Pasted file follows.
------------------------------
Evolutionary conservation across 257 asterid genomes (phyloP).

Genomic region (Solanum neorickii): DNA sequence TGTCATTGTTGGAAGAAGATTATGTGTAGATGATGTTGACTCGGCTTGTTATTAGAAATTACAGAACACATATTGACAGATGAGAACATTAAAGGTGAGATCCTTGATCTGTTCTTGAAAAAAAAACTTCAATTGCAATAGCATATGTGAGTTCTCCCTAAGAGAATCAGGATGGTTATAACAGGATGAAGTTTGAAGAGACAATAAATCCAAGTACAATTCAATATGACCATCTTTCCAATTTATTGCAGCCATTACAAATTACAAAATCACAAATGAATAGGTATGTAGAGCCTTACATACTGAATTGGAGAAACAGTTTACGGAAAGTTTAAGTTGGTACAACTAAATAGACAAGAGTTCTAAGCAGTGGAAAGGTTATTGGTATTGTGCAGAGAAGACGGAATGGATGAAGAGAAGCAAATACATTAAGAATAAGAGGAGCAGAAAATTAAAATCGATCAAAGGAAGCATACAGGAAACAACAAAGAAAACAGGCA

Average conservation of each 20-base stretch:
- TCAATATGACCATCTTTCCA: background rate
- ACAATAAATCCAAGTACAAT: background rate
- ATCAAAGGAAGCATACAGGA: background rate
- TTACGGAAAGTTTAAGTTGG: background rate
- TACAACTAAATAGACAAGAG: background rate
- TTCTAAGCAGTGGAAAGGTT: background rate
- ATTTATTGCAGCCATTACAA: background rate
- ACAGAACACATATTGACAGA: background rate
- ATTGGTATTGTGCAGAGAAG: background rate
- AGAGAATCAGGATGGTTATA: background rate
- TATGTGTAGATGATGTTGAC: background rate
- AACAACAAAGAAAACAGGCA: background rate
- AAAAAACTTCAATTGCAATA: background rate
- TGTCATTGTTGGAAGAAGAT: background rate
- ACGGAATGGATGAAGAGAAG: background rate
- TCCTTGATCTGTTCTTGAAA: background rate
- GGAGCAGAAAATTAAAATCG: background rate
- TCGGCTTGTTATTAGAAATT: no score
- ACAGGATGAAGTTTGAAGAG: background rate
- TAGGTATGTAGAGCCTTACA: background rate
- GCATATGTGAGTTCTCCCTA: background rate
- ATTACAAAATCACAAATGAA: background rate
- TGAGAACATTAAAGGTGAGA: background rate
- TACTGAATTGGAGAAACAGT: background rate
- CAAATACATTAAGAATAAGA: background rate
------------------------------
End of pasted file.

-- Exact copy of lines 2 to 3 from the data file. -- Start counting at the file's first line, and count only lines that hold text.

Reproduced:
Genomic region (Solanum neorickii): DNA sequence TGTCATTGTTGGAAGAAGATTATGTGTAGATGATGTTGACTCGGCTTGTTATTAGAAATTACAGAACACATATTGACAGATGAGAACATTAAAGGTGAGATCCTTGATCTGTTCTTGAAAAAAAAACTTCAATTGCAATAGCATATGTGAGTTCTCCCTAAGAGAATCAGGATGGTTATAACAGGATGAAGTTTGAAGAGACAATAAATCCAAGTACAATTCAATATGACCATCTTTCCAATTTATTGCAGCCATTACAAATTACAAAATCACAAATGAATAGGTATGTAGAGCCTTACATACTGAATTGGAGAAACAGTTTACGGAAAGTTTAAGTTGGTACAACTAAATAGACAAGAGTTCTAAGCAGTGGAAAGGTTATTGGTATTGTGCAGAGAAGACGGAATGGATGAAGAGAAGCAAATACATTAAGAATAAGAGGAGCAGAAAATTAAAATCGATCAAAGGAAGCATACAGGAAACAACAAAGAAAACAGGCA

Average conservation of each 20-base stretch: